January 22, 2020 415 PM
PRESIDIO — On Monday evening, a group gathered in the auditorium of Presidio High School for a celebration of life for Patricia “Patt” Sims, who passed away on January 14. The former PHS science teacher was a passionate and challenging advocate for the Chihuahuan Desert and its ecosystem. Throughout the memorial, those who knew her shared exactly how her passions had been passed on –– through years of teaching with Presidio Independent School District, her frequent guided bird watches, her dedication to her students well beyond the classroom and her work in the local naturalist communities.
When Sims began teaching, as her son Josh Sims recalled, her class had already been through three or four teachers that semester. A student asked how Sims long she’d be there, to which she replied: “Til the job’s done.”
She lasted thirty years, retiring from PHS in 2010. Many echoed during the service that she was often challenging those around her to do better. One student recalled that while others believed she and her classmates were bound to work in the local fields after graduation, their teacher Mrs. Sims was busy preparing them for college by driving them to take the ACT in Alpine –– and paying their exam fees out of pocket. The student went on to become Sims’ first student to earn a PhD.
Locally, the teacher served as a Chihuahuan Desert Research Institute board member, and in 2005 helped found the local Tierra Grande Texas Master Naturalists chapter, focused on educating local residents about the Chihuahuan Desert’s vast ecosystem.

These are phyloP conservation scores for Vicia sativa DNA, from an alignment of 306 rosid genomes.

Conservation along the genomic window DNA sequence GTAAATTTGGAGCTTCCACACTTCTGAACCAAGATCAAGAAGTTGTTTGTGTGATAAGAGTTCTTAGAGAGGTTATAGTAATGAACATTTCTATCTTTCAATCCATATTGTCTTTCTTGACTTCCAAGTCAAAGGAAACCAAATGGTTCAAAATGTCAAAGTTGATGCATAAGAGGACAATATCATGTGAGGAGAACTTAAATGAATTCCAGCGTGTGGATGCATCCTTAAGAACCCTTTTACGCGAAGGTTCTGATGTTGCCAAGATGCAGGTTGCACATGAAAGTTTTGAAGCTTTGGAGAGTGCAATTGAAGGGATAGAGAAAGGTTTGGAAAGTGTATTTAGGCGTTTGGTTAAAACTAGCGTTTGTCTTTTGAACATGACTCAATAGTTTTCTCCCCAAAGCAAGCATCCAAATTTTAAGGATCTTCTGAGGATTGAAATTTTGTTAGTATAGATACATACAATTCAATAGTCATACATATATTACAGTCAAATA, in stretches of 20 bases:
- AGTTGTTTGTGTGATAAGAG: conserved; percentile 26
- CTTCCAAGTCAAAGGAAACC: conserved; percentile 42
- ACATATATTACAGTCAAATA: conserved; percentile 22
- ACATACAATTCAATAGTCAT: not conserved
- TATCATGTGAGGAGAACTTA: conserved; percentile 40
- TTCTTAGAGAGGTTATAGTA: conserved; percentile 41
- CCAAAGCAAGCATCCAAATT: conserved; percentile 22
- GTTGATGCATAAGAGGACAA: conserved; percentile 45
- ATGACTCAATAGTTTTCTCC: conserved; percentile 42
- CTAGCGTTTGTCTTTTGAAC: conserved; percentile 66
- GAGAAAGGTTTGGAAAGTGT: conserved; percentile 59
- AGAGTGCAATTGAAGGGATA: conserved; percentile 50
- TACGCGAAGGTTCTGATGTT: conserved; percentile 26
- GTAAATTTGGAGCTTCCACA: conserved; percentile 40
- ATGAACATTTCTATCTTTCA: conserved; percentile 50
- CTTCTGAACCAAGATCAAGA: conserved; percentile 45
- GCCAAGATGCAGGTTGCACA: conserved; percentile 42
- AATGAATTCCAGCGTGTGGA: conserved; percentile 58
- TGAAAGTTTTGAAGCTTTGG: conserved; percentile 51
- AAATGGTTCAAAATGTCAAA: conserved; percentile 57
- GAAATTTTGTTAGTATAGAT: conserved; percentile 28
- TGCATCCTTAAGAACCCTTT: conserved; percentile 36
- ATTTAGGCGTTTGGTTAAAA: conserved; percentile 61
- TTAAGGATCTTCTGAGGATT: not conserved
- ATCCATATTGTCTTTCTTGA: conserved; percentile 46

She was honored by the Highland Soil & Water Conservation District as Conservation Teacher of the Year in 2008, and later as Conservation Teacher of the Year for Region 2. Soon after, Sims was awarded the title of State Conservation Teacher of the Year.
“She was my dear friend and teacher for those 20 years,” said former student Kimberly Baeza, reflecting on the two decades since she first took a class from Sims as a PHS sophomore.
Baeza recalled her as an outstanding teacher, not limited to the classroom or curriculum. Baeza said they would leave class to go to birdwatch in Alamito Creek, taking their learning into the field. But Sims was also there for every graduation day Baeza had, even after high school. The teacher visited her former student when Baeza was just meeting the love of her life, after her son was born, and the student said that Sims was as close as family.
Norma Wilkerson, a close friend of Sims for 50 years, recounted a story that reflected Sims encompassing love for the region’s flora and fauna alike. One early morning on a trip, Sims shook Wilkerson awake, saying, “Don’t scream, I want you to see something beautiful.”
Sims took Wilkerson to admire a Trans-Pecos rat snake with blue eyes, curled up in the early morning light.
On another bird-watching trip in the West Texas grasslands, Baeza and Sims were observing plentiful sparrows, but saw no hawks or raptors. Sims told her as they continued to spot the same species, “It is as important to notice what is missing.” For many, Sims’ absence in the Chihuahuan desert will not go unnoticed.